Former prime minister Theresa May to stand down as MP at next general election

Former prime minister Theresa May has announced she will stand down as an MP at the next general election.

In an exclusive statement to her local paper, Mrs May said she had taken the "difficult decision" to quit the Commons after 27 years representing her Maidenhead constituency.

The 67-year-old also pledged her support to Rishi Sunak's government and said she believed the Conservatives could win the next election.

Politics latest: May joins Tory exodus from parliament

Elected seven times, Mrs May has been the Conservative MP for the Berkshire seat since 1997.

She served as prime minister from 2016 to 2019, having previously held the position of home secretary since 2010.

Mrs May entered Downing Street after David Cameron resigned after the country voted to leave the European Union - something he campaigned against.

However, the fateful choice of the "new Iron Lady" to call a snap election and the Brexit chaos that followed saw her forced out of the job three years later.

Mrs May's decision to leave Westminster adds to an exodus that has seen more than 60 Tory MPs say they will not fight their seats at the next election - the highest total since 1997.

High profile MPs who have said they will quit include former cabinet ministers Ben Wallace, Sajid Javid, Dominic Raab and Kwasi Kwarteng.

Read more: When could the next general election be?

In a statement to the Maidenhead Advertiser, the Conservative politician, a vicar's daughter known for her fashionable footwear, said: "It has been an honour and a privilege to serve everyone in the Maidenhead constituency as the Member of Parliament for the last 27 years.

"Being an MP is about service to one's constituents and I have always done my best to ensure that I respond to the needs of local people and the local area.

"Since stepping down as prime minister I have enjoyed being a backbencher again and having more time to work for my constituents and champion causes close to my heart including most recently launching a Global Commission on Modern Slavery and Human Trafficking.

"These causes have been taking an increasing amount of my time.

"Because of this, after much careful thought and consideration, I have realised that, looking ahead, I would no longer be able to do my job as an MP in the way I believe is right and my constituents deserve.

"I have therefore taken the difficult decision to stand down at the next general election."

She added: "I will continue to work hard for all my constituents until the general election.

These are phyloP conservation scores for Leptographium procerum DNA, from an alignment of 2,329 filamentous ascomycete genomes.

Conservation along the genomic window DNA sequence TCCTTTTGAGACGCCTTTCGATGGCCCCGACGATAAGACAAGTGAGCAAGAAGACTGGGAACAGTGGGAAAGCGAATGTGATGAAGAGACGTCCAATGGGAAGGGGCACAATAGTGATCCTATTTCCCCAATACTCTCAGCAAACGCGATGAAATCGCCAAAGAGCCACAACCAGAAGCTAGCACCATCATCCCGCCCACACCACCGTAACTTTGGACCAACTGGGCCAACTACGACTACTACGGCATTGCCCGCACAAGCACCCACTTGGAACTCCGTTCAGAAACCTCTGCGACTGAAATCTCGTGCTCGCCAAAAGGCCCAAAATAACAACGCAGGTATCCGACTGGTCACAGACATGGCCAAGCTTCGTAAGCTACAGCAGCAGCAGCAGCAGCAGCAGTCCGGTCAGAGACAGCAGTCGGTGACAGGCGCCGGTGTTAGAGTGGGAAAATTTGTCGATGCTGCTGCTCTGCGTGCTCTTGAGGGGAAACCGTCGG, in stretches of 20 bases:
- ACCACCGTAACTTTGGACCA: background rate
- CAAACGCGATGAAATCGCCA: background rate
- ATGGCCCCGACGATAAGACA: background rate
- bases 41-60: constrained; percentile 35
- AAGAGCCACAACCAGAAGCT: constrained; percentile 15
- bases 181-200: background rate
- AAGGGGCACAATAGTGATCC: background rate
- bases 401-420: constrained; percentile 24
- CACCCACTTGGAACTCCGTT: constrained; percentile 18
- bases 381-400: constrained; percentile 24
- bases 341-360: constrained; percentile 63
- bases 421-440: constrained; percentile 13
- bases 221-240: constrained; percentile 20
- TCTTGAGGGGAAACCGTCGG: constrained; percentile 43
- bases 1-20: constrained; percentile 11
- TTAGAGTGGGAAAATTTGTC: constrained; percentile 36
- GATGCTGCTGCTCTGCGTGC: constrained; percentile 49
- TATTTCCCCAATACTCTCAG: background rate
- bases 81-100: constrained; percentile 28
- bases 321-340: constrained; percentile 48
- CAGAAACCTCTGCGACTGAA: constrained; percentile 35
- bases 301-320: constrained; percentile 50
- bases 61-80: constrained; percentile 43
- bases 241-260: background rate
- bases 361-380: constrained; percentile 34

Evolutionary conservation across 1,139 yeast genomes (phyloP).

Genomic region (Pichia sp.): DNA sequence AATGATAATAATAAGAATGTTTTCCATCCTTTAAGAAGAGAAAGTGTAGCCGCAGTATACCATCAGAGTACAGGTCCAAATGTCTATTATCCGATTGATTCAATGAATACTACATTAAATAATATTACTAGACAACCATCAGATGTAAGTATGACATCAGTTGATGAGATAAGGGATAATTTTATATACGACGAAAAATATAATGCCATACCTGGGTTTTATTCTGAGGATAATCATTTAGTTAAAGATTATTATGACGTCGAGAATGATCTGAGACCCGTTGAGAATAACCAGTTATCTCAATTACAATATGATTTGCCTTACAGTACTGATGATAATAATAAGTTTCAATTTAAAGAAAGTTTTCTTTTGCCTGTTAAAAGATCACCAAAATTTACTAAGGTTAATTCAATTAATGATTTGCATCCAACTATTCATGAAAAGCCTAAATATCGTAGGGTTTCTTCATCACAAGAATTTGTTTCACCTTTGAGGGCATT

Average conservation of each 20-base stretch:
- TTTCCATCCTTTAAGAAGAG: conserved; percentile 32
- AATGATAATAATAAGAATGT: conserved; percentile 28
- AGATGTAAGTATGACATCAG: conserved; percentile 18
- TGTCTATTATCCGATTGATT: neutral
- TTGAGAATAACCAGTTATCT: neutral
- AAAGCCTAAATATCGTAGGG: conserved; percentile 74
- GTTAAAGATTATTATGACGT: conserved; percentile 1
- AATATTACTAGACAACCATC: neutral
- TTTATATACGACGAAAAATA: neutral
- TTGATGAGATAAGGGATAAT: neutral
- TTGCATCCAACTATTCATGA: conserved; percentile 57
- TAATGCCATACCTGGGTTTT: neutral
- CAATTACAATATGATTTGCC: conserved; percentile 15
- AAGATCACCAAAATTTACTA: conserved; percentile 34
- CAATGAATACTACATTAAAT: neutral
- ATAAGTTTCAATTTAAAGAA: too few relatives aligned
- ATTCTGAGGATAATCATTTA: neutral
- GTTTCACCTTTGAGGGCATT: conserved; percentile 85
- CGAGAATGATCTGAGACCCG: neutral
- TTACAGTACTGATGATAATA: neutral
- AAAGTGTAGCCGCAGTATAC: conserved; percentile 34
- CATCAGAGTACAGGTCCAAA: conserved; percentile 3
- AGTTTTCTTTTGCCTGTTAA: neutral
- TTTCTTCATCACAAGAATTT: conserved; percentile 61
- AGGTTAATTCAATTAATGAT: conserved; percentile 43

"As I pass the baton on I will be working with my successor to secure a Conservative victory in Maidenhead. I remain committed to supporting Rishi Sunak and the government and believe that the Conservatives can win the election.

"I would like to thank all those who chose me to represent them as their member of parliament.

"I have always said there is no greater privilege than being an MP; I have served as home secretary and prime minister but none of that would have been possible without the people of Maidenhead and the constituency which I have been proud to call my home."

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Labour Party chair Anneliese Dodds said the number of Tories standing down showed there is "no confidence" in Mr Sunak and the Conservatives' electoral prospects.

But Treasury minister Gareth Davies rejected this, telling Sky News he was "personally sad" to see Mrs May stand down "after a pretty good innings", but it was "completely reasonable" for people to decide to leave parliament ahead of an election.

He said: "Each one has made their own decision for personal reasons and I respect every single person's decision to do so."

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Mrs May arrived in Downing Street in 2016, after an uncontested leadership election, faced with the task of bringing together party and country after the traumas of the EU referendum.

But her decision to call an early election in the hope of securing the comfortable majority she needed to implement her Brexit plans ended in disaster.

A poorly received manifesto and hastily withdrawn social care policy, which saw her insist "nothing has changed", coupled with a robotic campaigning style, saw her deprived her of her slim majority in the Commons and dependent on the Democratic Unionist Party (DUP).

From then on she was engaged in a day-by-day struggle to keep her plans on course and maintain the fragile unity of her government.

That year's conference in Manchester ended in humiliation as she was handed a P45 by a comedian on stage, lost her voice to a persistent cough and ended her speech with letters falling off the backdrop behind her.

After repeated failed attempts to get her Brexit plans through and with the party in open mutiny, her fate was sealed.

Nicknamed the Maybot, for rarely revealing her emotions, Mrs May fought back tears as she announced her departure from Number 10 in May 2019, expressing her gratitude "to have had the opportunity to serve the country I love".

Unlike many other former prime ministers, Mrs May remained in parliament and active on the backbench, not afraid to criticise the government.